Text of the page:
February 28, 2017
Let me first start by thanking you all for coming today. It’s always good to see so many familiar faces. I appreciate the opportunity to be here again this year to share with you the state of our city. I want to especially thank Bill Reedy and Indiana American Water for hosting today’s luncheon.
I’m grateful to be able to share with you today that the state of our city is strong. The state of our city is peaceful. And the state of our city is flourishing.
I can only begin to tell you how proud I am of the team I work with everyday. My administration, department heads, city council members … Some of them are here today – I want to thank them for their work to make Jeffersonville the best city in the state of Indiana. Everything we have accomplished and everything on the horizon is credit to their hard work and our shared mission to always put Jeffersonville first.
A few days before the start of 2017, a reporter asked me to recall the most significant thing that happened in Jeffersonville over the previous year.
I’m sure that most of you sitting out there have already answered that question in your heads. I bet 99 percent of you said “the bridge.” Right?
That one is kind of obvious … In November, after more than 50 years of waiting, we finally welcomed the official opening of the Lewis and Clark Bridge in Jeffersonville’s east end. There wasn’t a single local story that got more headlines in the newspapers or on the TV news over the last couple of years than the east end bridge.
Now, I’m not taking anything away from the bridges. A lot of people worked for a very long time to make those bridges possible. The impact of all of those peoples’ work, and the bridges themselves, on Jeffersonville’s future is really without measure. But, like I told the reporter, the less-obvious most significant thing to happen in Jeffersonville during 2016 wasn’t a single story that got a really big headline. The most significant thing to happen in our city during 2016 came in the form of a whole lot of smaller stories and headlines that were all the result of one really big thing: Togetherness.
2016 marked the beginning of a new era in Jeffersonville. For the first time since becoming mayor of this awesome city, I saw what can happen when everyone is working together toward the common goal of simply making life better for the people of Jeffersonville. I, along with all of those folks I mentioned earlier – my staff, the city council – are driven by that same, simple common goal. It’s refreshing to work with people whose true motivations are working together to do right and be better. And the results are obvious.
Everything we’ve accomplished in the city since I have been your mayor has been accomplished by focusing on five specific things:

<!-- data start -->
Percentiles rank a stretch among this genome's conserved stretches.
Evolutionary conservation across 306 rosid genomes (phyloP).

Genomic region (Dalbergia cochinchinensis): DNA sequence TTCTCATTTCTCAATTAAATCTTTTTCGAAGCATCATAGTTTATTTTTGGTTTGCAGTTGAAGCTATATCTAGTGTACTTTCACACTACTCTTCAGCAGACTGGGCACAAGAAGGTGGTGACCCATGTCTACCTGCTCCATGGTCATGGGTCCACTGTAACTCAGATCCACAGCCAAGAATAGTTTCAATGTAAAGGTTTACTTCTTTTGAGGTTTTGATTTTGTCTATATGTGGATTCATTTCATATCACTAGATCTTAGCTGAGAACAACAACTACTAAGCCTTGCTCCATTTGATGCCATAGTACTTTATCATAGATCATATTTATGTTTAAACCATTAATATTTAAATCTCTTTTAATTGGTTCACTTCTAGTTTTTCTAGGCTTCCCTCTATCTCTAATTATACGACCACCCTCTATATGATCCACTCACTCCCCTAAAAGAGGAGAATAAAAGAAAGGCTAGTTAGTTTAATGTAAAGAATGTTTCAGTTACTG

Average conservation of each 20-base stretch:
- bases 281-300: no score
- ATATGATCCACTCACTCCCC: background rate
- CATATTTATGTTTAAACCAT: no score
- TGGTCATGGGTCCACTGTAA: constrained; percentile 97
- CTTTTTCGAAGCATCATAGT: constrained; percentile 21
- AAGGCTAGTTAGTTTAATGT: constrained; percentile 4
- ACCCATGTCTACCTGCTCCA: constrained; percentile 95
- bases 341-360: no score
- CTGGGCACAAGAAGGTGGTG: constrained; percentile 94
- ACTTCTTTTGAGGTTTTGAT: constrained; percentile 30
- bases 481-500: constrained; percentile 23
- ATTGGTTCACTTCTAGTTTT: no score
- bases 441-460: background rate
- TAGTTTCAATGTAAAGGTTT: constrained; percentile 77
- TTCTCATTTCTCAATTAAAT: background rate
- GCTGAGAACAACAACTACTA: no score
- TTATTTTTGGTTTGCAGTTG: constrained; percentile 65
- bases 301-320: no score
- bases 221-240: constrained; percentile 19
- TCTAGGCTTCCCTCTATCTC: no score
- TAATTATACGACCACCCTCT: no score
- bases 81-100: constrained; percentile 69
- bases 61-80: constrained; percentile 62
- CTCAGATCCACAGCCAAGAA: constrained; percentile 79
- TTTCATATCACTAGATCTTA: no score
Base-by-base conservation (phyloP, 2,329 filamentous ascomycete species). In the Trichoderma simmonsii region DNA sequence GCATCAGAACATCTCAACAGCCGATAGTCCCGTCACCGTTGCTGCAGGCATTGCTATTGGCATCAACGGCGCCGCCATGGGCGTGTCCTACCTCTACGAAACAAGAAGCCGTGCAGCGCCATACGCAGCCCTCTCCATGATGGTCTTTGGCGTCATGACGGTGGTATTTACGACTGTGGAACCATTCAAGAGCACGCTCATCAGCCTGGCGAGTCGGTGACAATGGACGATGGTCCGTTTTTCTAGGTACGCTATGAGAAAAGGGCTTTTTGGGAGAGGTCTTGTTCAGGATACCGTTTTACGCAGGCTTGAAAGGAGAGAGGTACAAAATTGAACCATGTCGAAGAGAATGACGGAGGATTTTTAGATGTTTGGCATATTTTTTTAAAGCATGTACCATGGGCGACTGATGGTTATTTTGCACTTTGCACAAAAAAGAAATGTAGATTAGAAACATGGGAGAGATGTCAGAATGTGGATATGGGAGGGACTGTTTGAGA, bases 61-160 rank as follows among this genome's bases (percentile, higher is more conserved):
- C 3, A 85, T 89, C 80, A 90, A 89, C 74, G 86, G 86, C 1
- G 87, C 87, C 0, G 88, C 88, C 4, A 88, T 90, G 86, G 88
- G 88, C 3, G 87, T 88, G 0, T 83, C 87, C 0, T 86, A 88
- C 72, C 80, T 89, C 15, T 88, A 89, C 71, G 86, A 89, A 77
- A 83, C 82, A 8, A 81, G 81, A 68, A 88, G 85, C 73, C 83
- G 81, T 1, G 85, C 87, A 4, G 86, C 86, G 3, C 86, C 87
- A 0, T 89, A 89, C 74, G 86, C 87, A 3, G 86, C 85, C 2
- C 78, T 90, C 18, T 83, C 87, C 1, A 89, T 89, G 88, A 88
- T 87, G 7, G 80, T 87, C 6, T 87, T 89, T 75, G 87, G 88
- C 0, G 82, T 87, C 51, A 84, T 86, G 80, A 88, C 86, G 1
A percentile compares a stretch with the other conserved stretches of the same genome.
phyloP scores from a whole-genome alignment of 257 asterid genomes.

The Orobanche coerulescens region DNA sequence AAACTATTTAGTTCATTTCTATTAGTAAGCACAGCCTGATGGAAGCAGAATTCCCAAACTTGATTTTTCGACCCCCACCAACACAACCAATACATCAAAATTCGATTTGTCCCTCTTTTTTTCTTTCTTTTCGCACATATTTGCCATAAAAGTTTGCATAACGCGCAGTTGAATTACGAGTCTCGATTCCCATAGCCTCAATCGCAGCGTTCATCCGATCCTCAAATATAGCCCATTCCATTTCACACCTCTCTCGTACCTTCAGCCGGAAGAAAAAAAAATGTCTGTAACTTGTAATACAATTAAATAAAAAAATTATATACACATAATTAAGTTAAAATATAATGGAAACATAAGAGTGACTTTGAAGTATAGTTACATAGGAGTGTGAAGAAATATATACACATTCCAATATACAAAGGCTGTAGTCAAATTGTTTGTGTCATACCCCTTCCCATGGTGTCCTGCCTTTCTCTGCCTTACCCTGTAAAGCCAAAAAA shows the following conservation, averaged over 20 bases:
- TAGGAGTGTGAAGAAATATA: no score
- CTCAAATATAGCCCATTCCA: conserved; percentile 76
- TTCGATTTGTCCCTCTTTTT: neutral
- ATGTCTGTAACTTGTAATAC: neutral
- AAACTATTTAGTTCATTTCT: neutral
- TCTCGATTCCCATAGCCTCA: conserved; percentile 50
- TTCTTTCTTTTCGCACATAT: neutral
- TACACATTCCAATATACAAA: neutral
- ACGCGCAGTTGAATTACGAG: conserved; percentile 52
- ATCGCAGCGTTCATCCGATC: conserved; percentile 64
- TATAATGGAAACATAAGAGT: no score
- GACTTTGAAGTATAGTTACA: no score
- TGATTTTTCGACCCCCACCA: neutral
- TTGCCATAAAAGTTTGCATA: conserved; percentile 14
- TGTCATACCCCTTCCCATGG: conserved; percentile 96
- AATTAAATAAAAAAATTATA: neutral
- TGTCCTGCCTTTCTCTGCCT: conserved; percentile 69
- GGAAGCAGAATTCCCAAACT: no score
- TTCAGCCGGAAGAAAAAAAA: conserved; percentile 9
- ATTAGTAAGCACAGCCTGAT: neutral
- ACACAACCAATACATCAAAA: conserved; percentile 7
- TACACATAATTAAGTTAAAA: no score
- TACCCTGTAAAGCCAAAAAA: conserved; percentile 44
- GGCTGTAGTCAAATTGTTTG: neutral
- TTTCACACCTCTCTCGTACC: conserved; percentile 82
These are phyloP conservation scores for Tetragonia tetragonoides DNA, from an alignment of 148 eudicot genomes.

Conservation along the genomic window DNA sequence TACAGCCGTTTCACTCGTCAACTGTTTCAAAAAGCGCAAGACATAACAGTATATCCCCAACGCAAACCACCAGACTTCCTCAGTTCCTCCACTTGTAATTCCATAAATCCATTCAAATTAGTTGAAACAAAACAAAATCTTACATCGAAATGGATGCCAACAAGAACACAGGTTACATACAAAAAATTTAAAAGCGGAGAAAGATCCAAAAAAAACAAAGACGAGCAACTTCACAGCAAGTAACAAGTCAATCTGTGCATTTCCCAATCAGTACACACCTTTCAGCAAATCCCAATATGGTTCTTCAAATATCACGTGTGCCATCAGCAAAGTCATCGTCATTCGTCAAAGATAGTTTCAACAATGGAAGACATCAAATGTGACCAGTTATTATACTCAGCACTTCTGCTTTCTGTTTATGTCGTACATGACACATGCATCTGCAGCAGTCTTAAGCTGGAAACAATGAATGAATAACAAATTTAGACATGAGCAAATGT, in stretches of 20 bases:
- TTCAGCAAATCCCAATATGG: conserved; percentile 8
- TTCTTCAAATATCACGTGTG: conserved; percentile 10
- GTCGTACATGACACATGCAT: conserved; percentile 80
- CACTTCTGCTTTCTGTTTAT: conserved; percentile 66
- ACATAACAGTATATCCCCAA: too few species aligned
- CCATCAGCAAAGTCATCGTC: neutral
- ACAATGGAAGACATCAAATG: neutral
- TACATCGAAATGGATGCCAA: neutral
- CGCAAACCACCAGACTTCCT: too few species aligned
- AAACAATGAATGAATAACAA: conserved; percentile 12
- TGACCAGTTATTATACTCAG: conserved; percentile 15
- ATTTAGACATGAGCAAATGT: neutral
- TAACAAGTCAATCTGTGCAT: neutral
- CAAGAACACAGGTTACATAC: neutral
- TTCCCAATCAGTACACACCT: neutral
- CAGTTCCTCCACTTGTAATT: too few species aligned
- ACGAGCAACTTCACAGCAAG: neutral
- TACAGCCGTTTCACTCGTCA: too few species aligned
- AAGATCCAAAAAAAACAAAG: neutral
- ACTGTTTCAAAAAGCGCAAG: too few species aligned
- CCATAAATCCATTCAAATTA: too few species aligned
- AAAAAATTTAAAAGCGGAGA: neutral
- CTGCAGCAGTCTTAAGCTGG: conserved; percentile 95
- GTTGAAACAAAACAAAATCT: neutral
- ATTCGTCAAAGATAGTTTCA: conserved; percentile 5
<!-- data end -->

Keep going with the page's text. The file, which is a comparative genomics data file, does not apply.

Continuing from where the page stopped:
- Improving our quality of life
- Protecting neighborhoods
- Growing the local economy
- Keeping the city fiscally strong
- Planning for the future
I’m happy to report that our five-step plan for success is working. Jeffersonville IS booming. Businesses are moving in and so are new residents. In the last six years, more than 6,000 jobs have been created here and more than 600 new homes have been built. The growth in downtown Jeffersonville continues and is carrying over to Veterans Parkway; and now, to the east end of the city where areas around I-265 are being targeted for major commercial development.
The city is doing its part to keep up with the growth coming to Jeffersonville. We completed an inventory of the city’s roads and streets to figure out where people are going and how we can get them there easier. As a result, we have more than $36 million in planned infrastructure improvements taking place throughout the city over the next few years.
Very soon Holman Lane will be reconstructed. The project will add 9,000 feet of roadway, a turning lane, bike lanes and sidewalks to help handle the 19,000 motorists that travel this road every day. Veterans Parkway between Holman and Woehrle Road will also be widened as part of the project … something that has been talked about for years.
One of the things I’m so proud of is the addition of sidewalks on Allison Lane. I can’t tell you how many people in that area told me over the last couple of years ‘please give us sidewalks …’ So we started working last summer to add about 1.5 miles of sidewalk along Allison Lane. That was a $2 million project our Redevelopment Commission agreed to take on that has made life so much better for the residents who live along Allison Lane and in the Oak Park area. Whether they’re trying to walk to the store or just take a walk up to Allison Brook Park, these sidewalks make it possible for them to do those things and enjoy their neighborhood.